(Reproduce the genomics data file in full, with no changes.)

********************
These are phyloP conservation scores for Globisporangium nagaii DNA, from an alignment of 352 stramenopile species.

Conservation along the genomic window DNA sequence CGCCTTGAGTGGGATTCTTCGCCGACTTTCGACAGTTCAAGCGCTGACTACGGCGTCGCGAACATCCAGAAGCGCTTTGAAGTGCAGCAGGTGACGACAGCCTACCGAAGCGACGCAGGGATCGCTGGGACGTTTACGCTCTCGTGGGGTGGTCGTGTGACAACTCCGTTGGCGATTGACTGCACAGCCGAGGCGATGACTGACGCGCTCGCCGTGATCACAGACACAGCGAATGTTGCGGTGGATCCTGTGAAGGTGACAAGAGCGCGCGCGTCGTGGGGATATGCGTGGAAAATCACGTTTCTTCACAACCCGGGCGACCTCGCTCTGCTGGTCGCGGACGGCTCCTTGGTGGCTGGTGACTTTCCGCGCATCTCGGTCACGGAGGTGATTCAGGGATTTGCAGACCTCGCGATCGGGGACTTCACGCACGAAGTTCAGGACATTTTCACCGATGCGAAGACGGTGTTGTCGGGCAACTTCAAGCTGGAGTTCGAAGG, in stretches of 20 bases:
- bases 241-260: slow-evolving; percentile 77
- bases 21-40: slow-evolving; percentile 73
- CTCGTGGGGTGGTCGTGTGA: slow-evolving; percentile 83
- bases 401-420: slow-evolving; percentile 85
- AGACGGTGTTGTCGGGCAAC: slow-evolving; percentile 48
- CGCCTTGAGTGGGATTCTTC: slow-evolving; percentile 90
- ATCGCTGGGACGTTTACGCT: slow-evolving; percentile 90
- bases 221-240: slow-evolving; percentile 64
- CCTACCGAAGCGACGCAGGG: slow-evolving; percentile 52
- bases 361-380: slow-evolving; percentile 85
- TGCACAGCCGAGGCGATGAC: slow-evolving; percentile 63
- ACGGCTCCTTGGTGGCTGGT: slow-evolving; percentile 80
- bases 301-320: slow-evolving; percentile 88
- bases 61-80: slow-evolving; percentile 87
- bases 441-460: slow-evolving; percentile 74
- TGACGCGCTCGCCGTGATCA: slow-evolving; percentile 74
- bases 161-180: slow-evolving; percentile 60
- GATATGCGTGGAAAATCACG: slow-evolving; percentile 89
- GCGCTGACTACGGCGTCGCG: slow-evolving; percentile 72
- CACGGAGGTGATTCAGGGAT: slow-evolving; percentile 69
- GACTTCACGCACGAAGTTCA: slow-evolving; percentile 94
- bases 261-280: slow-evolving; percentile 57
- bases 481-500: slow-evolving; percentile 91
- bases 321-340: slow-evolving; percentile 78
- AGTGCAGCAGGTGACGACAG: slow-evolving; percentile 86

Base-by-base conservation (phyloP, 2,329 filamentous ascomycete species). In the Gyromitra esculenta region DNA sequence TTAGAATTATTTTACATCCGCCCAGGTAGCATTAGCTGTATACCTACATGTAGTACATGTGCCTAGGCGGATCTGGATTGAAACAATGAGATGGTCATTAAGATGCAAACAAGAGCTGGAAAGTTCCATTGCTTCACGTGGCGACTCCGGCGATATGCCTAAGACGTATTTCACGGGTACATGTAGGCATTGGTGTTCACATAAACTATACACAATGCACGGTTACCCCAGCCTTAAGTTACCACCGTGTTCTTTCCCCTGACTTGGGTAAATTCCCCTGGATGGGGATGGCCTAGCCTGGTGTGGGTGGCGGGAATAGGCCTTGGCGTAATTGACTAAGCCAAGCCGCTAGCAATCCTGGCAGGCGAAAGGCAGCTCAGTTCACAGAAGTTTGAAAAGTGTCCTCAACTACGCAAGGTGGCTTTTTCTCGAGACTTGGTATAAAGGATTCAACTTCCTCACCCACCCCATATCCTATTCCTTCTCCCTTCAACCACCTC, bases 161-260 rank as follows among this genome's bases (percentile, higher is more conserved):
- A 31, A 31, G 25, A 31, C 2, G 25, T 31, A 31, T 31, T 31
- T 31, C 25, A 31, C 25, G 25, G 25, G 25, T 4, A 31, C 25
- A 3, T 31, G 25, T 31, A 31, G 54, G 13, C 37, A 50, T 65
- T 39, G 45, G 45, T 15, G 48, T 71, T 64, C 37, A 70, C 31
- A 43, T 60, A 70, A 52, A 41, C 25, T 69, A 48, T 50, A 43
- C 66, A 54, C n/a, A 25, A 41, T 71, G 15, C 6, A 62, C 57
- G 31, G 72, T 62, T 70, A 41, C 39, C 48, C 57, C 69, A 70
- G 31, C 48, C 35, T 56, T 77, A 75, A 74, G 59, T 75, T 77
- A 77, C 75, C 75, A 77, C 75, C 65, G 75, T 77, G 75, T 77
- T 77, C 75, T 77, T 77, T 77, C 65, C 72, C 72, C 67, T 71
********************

These are phyloP conservation scores for Globisporangium nagaii DNA, from an alignment of 352 stramenopile species.

Conservation along the genomic window DNA sequence CGCCTTGAGTGGGATTCTTCGCCGACTTTCGACAGTTCAAGCGCTGACTACGGCGTCGCGAACATCCAGAAGCGCTTTGAAGTGCAGCAGGTGACGACAGCCTACCGAAGCGACGCAGGGATCGCTGGGACGTTTACGCTCTCGTGGGGTGGTCGTGTGACAACTCCGTTGGCGATTGACTGCACAGCCGAGGCGATGACTGACGCGCTCGCCGTGATCACAGACACAGCGAATGTTGCGGTGGATCCTGTGAAGGTGACAAGAGCGCGCGCGTCGTGGGGATATGCGTGGAAAATCACGTTTCTTCACAACCCGGGCGACCTCGCTCTGCTGGTCGCGGACGGCTCCTTGGTGGCTGGTGACTTTCCGCGCATCTCGGTCACGGAGGTGATTCAGGGATTTGCAGACCTCGCGATCGGGGACTTCACGCACGAAGTTCAGGACATTTTCACCGATGCGAAGACGGTGTTGTCGGGCAACTTCAAGCTGGAGTTCGAAGG, in stretches of 20 bases:
- bases 241-260: slow-evolving; percentile 77
- bases 21-40: slow-evolving; percentile 73
- CTCGTGGGGTGGTCGTGTGA: slow-evolving; percentile 83
- bases 401-420: slow-evolving; percentile 85
- AGACGGTGTTGTCGGGCAAC: slow-evolving; percentile 48
- CGCCTTGAGTGGGATTCTTC: slow-evolving; percentile 90
- ATCGCTGGGACGTTTACGCT: slow-evolving; percentile 90
- bases 221-240: slow-evolving; percentile 64
- CCTACCGAAGCGACGCAGGG: slow-evolving; percentile 52
- bases 361-380: slow-evolving; percentile 85
- TGCACAGCCGAGGCGATGAC: slow-evolving; percentile 63
- ACGGCTCCTTGGTGGCTGGT: slow-evolving; percentile 80
- bases 301-320: slow-evolving; percentile 88
- bases 61-80: slow-evolving; percentile 87
- bases 441-460: slow-evolving; percentile 74
- TGACGCGCTCGCCGTGATCA: slow-evolving; percentile 74
- bases 161-180: slow-evolving; percentile 60
- GATATGCGTGGAAAATCACG: slow-evolving; percentile 89
- GCGCTGACTACGGCGTCGCG: slow-evolving; percentile 72
- CACGGAGGTGATTCAGGGAT: slow-evolving; percentile 69
- GACTTCACGCACGAAGTTCA: slow-evolving; percentile 94
- bases 261-280: slow-evolving; percentile 57
- bases 481-500: slow-evolving; percentile 91
- bases 321-340: slow-evolving; percentile 78
- AGTGCAGCAGGTGACGACAG: slow-evolving; percentile 86

Base-by-base conservation (phyloP, 2,329 filamentous ascomycete species). In the Gyromitra esculenta region DNA sequence TTAGAATTATTTTACATCCGCCCAGGTAGCATTAGCTGTATACCTACATGTAGTACATGTGCCTAGGCGGATCTGGATTGAAACAATGAGATGGTCATTAAGATGCAAACAAGAGCTGGAAAGTTCCATTGCTTCACGTGGCGACTCCGGCGATATGCCTAAGACGTATTTCACGGGTACATGTAGGCATTGGTGTTCACATAAACTATACACAATGCACGGTTACCCCAGCCTTAAGTTACCACCGTGTTCTTTCCCCTGACTTGGGTAAATTCCCCTGGATGGGGATGGCCTAGCCTGGTGTGGGTGGCGGGAATAGGCCTTGGCGTAATTGACTAAGCCAAGCCGCTAGCAATCCTGGCAGGCGAAAGGCAGCTCAGTTCACAGAAGTTTGAAAAGTGTCCTCAACTACGCAAGGTGGCTTTTTCTCGAGACTTGGTATAAAGGATTCAACTTCCTCACCCACCCCATATCCTATTCCTTCTCCCTTCAACCACCTC, bases 161-260 rank as follows among this genome's bases (percentile, higher is more conserved):
- A 31, A 31, G 25, A 31, C 2, G 25, T 31, A 31, T 31, T 31
- T 31, C 25, A 31, C 25, G 25, G 25, G 25, T 4, A 31, C 25
- A 3, T 31, G 25, T 31, A 31, G 54, G 13, C 37, A 50, T 65
- T 39, G 45, G 45, T 15, G 48, T 71, T 64, C 37, A 70, C 31
- A 43, T 60, A 70, A 52, A 41, C 25, T 69, A 48, T 50, A 43
- C 66, A 54, C n/a, A 25, A 41, T 71, G 15, C 6, A 62, C 57
- G 31, G 72, T 62, T 70, A 41, C 39, C 48, C 57, C 69, A 70
- G 31, C 48, C 35, T 56, T 77, A 75, A 74, G 59, T 75, T 77
- A 77, C 75, C 75, A 77, C 75, C 65, G 75, T 77, G 75, T 77
- T 77, C 75, T 77, T 77, T 77, C 65, C 72, C 72, C 67, T 71